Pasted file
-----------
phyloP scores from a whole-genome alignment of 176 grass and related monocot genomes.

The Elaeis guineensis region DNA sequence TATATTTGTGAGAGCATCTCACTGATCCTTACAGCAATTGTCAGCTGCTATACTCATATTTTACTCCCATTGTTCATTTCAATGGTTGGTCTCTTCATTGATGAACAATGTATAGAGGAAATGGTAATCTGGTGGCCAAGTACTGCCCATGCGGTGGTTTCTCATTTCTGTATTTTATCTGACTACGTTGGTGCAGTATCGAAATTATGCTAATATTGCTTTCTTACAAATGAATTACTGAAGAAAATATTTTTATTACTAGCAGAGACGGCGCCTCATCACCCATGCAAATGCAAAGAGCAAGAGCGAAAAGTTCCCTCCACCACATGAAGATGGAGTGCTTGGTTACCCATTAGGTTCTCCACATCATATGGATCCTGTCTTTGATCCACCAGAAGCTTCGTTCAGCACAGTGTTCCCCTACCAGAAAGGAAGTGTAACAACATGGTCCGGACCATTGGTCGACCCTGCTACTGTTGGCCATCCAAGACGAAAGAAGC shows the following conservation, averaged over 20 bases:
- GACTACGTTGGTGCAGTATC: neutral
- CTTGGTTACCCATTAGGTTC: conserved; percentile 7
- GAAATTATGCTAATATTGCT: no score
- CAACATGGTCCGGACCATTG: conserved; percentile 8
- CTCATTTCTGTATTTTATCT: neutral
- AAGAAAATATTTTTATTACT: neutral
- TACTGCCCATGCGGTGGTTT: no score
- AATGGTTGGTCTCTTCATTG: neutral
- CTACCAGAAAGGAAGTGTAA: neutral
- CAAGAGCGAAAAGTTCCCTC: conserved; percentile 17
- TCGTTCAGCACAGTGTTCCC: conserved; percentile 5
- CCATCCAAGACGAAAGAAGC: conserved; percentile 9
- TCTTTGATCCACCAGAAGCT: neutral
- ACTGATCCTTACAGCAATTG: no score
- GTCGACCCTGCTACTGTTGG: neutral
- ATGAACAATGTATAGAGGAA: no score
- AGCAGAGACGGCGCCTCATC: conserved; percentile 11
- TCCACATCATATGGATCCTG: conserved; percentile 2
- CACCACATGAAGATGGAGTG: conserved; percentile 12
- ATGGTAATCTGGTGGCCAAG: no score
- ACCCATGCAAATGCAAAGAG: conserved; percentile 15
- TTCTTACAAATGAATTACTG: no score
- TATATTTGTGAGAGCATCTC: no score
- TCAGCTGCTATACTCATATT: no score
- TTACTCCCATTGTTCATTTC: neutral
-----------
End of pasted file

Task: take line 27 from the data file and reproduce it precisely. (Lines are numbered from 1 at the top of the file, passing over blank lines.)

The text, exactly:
- TTACTCCCATTGTTCATTTC: neutral